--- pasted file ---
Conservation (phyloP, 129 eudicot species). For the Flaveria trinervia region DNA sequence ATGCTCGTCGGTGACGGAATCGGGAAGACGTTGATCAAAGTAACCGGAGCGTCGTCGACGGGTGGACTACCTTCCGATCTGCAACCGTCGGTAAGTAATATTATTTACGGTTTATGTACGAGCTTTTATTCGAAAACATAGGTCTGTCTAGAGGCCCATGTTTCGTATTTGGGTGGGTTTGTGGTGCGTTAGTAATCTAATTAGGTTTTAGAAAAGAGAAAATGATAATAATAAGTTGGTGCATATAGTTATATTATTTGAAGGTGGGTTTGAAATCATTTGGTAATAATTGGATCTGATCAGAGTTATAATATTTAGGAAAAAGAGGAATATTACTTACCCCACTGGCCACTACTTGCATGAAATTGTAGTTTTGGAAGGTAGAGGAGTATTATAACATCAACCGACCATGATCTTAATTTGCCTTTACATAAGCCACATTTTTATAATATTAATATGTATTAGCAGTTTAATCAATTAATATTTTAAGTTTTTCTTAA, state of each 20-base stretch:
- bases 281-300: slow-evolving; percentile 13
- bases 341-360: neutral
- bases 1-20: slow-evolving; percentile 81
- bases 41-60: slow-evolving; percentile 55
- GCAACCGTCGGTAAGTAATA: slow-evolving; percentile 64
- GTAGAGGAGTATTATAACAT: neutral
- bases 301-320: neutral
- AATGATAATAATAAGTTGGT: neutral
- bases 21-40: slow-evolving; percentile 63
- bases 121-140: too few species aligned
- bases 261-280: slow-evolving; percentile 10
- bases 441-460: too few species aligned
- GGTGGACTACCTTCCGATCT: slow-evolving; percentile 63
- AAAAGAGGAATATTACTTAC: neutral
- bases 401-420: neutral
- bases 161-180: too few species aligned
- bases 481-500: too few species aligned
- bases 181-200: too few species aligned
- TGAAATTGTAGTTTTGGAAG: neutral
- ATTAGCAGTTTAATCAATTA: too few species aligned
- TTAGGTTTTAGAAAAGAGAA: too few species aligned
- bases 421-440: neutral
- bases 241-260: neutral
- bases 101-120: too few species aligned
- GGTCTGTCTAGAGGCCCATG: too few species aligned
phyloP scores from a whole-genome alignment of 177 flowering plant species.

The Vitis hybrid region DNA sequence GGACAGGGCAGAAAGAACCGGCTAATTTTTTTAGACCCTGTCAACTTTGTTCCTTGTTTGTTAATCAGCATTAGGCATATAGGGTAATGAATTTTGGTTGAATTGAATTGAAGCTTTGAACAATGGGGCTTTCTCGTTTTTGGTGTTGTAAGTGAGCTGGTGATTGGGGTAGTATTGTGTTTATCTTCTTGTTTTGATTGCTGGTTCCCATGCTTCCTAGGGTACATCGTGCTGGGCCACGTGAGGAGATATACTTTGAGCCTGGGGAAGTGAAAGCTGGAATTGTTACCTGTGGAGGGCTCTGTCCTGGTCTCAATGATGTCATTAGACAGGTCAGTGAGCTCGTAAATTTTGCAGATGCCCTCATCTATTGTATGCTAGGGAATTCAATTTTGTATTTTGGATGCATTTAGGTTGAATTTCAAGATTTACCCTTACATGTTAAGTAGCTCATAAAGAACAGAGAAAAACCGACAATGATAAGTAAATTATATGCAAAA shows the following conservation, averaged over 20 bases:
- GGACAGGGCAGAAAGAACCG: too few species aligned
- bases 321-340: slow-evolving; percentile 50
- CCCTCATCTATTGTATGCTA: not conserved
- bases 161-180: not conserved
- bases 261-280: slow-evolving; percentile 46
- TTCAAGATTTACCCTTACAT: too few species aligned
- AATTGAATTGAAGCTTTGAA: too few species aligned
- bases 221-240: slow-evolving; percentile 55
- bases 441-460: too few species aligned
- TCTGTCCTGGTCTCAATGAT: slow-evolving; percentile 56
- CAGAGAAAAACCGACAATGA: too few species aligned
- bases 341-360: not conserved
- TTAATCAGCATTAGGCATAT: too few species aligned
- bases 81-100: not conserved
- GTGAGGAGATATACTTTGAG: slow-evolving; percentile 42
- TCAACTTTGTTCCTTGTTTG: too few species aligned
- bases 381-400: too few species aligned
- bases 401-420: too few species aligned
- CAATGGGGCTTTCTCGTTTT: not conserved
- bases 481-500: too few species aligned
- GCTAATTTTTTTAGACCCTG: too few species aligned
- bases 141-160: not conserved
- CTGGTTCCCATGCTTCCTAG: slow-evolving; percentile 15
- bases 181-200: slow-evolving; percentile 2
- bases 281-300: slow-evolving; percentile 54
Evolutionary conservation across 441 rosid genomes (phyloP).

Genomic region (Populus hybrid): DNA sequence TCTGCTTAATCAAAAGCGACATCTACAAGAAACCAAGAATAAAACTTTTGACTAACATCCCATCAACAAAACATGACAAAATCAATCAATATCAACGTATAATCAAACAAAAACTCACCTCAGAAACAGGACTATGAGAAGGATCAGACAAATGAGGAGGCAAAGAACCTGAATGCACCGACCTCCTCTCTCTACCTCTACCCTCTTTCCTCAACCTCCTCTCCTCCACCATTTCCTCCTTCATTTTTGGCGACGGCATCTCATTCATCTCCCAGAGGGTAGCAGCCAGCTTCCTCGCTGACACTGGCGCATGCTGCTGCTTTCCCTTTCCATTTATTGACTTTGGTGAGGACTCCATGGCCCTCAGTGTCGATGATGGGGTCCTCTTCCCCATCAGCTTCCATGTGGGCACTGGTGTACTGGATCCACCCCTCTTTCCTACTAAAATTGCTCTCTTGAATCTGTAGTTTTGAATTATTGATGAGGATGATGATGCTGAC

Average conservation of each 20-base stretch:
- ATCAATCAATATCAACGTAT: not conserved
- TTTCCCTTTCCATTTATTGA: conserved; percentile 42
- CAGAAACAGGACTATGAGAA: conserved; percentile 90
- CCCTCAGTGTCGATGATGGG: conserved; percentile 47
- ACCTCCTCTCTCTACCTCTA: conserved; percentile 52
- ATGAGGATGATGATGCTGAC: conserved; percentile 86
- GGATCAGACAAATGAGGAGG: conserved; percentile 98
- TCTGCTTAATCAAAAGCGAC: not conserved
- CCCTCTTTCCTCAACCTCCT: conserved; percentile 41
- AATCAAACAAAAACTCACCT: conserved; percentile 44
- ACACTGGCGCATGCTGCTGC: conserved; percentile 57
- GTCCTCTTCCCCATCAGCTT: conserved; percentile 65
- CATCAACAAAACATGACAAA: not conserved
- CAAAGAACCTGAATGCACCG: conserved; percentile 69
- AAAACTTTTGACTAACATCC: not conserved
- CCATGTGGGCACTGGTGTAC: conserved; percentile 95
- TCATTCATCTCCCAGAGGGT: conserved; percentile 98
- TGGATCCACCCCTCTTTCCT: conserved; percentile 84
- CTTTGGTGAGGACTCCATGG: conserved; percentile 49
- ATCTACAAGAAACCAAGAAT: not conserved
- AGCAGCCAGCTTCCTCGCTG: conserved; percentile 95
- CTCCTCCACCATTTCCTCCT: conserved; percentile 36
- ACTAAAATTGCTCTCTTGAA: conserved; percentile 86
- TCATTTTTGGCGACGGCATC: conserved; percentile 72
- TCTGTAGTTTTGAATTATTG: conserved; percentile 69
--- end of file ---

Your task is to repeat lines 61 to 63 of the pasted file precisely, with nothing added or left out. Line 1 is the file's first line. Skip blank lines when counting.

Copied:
- ACCTCCTCTCTCTACCTCTA: conserved; percentile 52
- ATGAGGATGATGATGCTGAC: conserved; percentile 86
- GGATCAGACAAATGAGGAGG: conserved; percentile 98